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HatCheck Graph Expensive custom peptide synthesis, hard-to-find reagents, messy filter-binding assays, and liters of radioactive waste: These are what researchers can expect when assaying novel proteins for histone acetyl-transferase (HAT) activity. And yet a growing understanding of the role of chromatin remodeling in transcriptional regulation has made it necessary for more and more scientists to perform these tedious assays. To help alleviate some of these woes, Pierce Chemical Compan

Jeanne Mcadara

HatCheck Graph

Expensive custom peptide synthesis, hard-to-find reagents, messy filter-binding assays, and liters of radioactive waste: These are what researchers can expect when assaying novel proteins for histone acetyl-transferase (HAT) activity. And yet a growing understanding of the role of chromatin remodeling in transcriptional regulation has made it necessary for more and more scientists to perform these tedious assays.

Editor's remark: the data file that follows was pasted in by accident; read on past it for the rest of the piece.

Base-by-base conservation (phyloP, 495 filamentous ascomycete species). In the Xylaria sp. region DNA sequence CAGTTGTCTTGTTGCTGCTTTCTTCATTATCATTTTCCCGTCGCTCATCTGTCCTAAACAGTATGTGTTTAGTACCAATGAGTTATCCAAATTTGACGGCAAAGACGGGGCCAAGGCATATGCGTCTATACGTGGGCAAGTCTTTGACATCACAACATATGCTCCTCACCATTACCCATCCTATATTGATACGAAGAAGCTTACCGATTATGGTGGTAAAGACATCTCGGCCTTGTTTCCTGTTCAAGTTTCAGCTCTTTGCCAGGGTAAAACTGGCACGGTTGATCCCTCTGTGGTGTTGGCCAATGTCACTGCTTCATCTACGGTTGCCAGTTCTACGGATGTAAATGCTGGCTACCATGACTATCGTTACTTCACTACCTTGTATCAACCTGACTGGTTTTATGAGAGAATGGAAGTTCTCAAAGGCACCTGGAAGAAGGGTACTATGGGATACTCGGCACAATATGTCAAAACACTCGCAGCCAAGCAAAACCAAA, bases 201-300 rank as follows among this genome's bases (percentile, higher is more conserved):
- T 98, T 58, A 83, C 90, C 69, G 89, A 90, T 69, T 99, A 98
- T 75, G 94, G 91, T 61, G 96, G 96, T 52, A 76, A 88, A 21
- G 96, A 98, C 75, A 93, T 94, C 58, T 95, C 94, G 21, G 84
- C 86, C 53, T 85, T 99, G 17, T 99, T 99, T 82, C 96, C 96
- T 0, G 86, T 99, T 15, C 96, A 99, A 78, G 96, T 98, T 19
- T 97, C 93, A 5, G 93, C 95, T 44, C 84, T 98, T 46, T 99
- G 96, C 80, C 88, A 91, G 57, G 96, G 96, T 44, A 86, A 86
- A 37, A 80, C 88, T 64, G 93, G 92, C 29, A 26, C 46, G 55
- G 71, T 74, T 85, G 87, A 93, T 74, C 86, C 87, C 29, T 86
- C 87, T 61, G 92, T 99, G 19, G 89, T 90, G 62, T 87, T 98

To help alleviate some of these woes, Pierce Chemical Company of Rockford, Ill., has recently introduced the HAT-Check Assay Kit. For this kit, Pierce has gathered together all of the materials needed for the assay, streamlined the procedure, and significantly reduced the amount of radioactive waste generated.

Provided with the assay is a 23-amino acid peptide substrate, derived from the acetylation target sequence of the histone H4 subunit. The researcher simply combines this substrate with reaction buffer and the protein to be tested for HAT activity, along with a small amount...

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